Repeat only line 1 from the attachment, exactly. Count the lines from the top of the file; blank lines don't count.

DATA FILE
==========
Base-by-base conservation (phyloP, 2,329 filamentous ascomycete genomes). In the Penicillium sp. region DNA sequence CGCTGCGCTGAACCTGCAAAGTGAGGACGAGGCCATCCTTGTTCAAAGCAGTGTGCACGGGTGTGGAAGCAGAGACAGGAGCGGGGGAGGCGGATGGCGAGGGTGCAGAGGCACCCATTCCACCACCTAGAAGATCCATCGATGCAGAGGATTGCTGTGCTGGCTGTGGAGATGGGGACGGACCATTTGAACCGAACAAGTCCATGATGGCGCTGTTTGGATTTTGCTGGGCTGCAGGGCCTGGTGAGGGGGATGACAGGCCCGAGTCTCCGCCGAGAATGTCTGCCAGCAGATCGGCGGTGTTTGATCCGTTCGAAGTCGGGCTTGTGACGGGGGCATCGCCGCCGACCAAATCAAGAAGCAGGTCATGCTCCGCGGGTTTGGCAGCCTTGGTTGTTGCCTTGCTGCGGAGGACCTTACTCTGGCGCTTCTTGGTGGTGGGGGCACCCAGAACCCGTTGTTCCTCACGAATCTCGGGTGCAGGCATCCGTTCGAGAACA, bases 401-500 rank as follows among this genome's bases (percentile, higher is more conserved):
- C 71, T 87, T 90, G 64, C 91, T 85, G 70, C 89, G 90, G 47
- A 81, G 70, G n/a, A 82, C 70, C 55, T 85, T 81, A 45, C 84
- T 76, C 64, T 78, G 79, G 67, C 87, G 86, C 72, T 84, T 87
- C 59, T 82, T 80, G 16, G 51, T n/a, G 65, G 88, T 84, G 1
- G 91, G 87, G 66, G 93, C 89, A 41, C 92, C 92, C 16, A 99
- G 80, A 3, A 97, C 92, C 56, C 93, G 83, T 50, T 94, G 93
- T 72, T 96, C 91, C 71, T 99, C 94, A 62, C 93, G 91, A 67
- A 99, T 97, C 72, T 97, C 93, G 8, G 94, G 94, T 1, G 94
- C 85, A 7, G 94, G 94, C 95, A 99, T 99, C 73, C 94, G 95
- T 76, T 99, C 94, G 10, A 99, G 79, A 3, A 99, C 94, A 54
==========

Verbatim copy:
Base-by-base conservation (phyloP, 2,329 filamentous ascomycete genomes). In the Penicillium sp. region DNA sequence CGCTGCGCTGAACCTGCAAAGTGAGGACGAGGCCATCCTTGTTCAAAGCAGTGTGCACGGGTGTGGAAGCAGAGACAGGAGCGGGGGAGGCGGATGGCGAGGGTGCAGAGGCACCCATTCCACCACCTAGAAGATCCATCGATGCAGAGGATTGCTGTGCTGGCTGTGGAGATGGGGACGGACCATTTGAACCGAACAAGTCCATGATGGCGCTGTTTGGATTTTGCTGGGCTGCAGGGCCTGGTGAGGGGGATGACAGGCCCGAGTCTCCGCCGAGAATGTCTGCCAGCAGATCGGCGGTGTTTGATCCGTTCGAAGTCGGGCTTGTGACGGGGGCATCGCCGCCGACCAAATCAAGAAGCAGGTCATGCTCCGCGGGTTTGGCAGCCTTGGTTGTTGCCTTGCTGCGGAGGACCTTACTCTGGCGCTTCTTGGTGGTGGGGGCACCCAGAACCCGTTGTTCCTCACGAATCTCGGGTGCAGGCATCCGTTCGAGAACA, bases 401-500 rank as follows among this genome's bases (percentile, higher is more conserved):